“Since the first day of snowfall, we had to reopen the roads of approximately 185 villages in our city twice,” said Seyhmus Yentur, secretary-general of Mus Special Provincial Administration. “Our fight against snow continues uninterruptedly for 24 hours with 59 construction machineries and 90 personnel,” he added.
The cold has also been noteworthy.
Low temperatures in the valleys have been approaching -40C (-40F), which is astonishing given that the records for these regions rarely descend below -30C (-22F).
Göle, for example, aptly known as ‘The Siberia of Turkey’, is currently an ice box: “We are frozen, even the water in our homes is frozen,” said local man Aleaddin Kılıç, who noted the mercury had been regularly dipping to -30C (-22F) overnight, freezing fountains, and coating trees in a thick white frost.
Eastern Turkey has become somewhat accustomed to anomalous cold and snow this month.
As have parts of the West, as the below footage (from Dec 22), shot in Istanbul, reveals:
Vancouver Sees Coldest Temp Since 1969
After Canada’s first sub -50C in December since 1998, the polar cold has persisted and spread.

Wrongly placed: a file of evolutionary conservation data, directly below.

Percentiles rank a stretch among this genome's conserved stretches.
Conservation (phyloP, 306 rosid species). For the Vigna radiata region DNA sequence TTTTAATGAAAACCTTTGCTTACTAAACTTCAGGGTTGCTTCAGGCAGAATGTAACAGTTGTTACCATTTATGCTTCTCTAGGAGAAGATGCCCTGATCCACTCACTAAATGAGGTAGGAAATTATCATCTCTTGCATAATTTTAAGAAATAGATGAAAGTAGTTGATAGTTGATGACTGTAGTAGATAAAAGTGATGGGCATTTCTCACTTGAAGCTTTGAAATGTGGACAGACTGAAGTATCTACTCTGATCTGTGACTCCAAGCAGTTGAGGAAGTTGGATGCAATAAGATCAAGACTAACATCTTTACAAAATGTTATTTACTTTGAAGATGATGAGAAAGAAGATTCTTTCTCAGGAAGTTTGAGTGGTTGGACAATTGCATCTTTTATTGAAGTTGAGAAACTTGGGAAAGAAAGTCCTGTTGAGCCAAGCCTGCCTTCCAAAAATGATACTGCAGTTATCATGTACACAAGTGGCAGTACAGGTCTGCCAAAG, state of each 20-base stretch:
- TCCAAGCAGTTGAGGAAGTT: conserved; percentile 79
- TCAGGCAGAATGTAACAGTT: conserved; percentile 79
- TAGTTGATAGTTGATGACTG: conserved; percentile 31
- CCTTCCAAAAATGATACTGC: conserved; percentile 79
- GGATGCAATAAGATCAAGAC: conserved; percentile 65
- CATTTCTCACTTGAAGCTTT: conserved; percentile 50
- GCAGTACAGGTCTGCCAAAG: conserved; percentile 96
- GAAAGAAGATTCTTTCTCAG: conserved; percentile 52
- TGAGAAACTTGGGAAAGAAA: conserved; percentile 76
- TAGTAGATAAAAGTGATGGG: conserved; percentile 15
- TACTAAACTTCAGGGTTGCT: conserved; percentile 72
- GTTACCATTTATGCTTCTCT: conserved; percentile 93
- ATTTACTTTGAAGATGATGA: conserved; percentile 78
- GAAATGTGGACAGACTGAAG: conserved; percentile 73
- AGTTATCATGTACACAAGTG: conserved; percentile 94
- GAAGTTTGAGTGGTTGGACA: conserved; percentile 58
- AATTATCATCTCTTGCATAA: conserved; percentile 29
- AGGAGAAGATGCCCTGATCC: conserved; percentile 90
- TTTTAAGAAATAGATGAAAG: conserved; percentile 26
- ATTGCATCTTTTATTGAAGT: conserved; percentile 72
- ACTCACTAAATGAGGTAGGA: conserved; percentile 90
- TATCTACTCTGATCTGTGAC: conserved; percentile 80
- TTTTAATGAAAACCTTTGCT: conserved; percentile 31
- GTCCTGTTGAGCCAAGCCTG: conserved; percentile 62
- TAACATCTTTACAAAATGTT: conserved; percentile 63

Vancouverites can usually count on relatively mild winter conditions, at least compared to typical Canadian chill — but not this month: According to The Weather Network, Vancouver, B.C. reached a low -15.3C (4.5F) on Dec 27, which they described as “a radical departure from seasonal norms,” and the coldest temperature that Vancouver has seen in the past 52 years, since 1969:
The freezing weather can be credited to an Arctic outflow “funneling bitterly cold air down into southern B.C., which is then prevented from escaping”.
The fierce chill paired with Vancouver’s unusually snowy Christmas has made this a unique weather month, continues the article. But the uniqueness hasn’t just been confined to Vancouver; all of Western Canada has been holding exceptionally cold (and snowy) of late:
As has the Western U.S.:
And this extreme cold will continue dominating into the New Year, when it will then start spreading eastwards:
The COLD TIMES are returning, the mid-latitudes are REFREEZING in line with historically low solar activity, cloud-nucleating Cosmic Rays, and a meridional jet stream flow (among many other forcings, including the impending release of the Beaufort Gyre).
Prepare accordingly — learn the facts, relocate if need be and grow your own.
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The post Hulunbuir, China Suffers Coldest Day Ever (-54.4F); Seoul Registers Lowest Temp Since 1980; Big Blizzards Batter Russia And Nepal; 13 Feet Of Snow Buries Towns In Turkey; + Vancouver Sees Coldest Temp Since 1969 appeared first on Electroverse.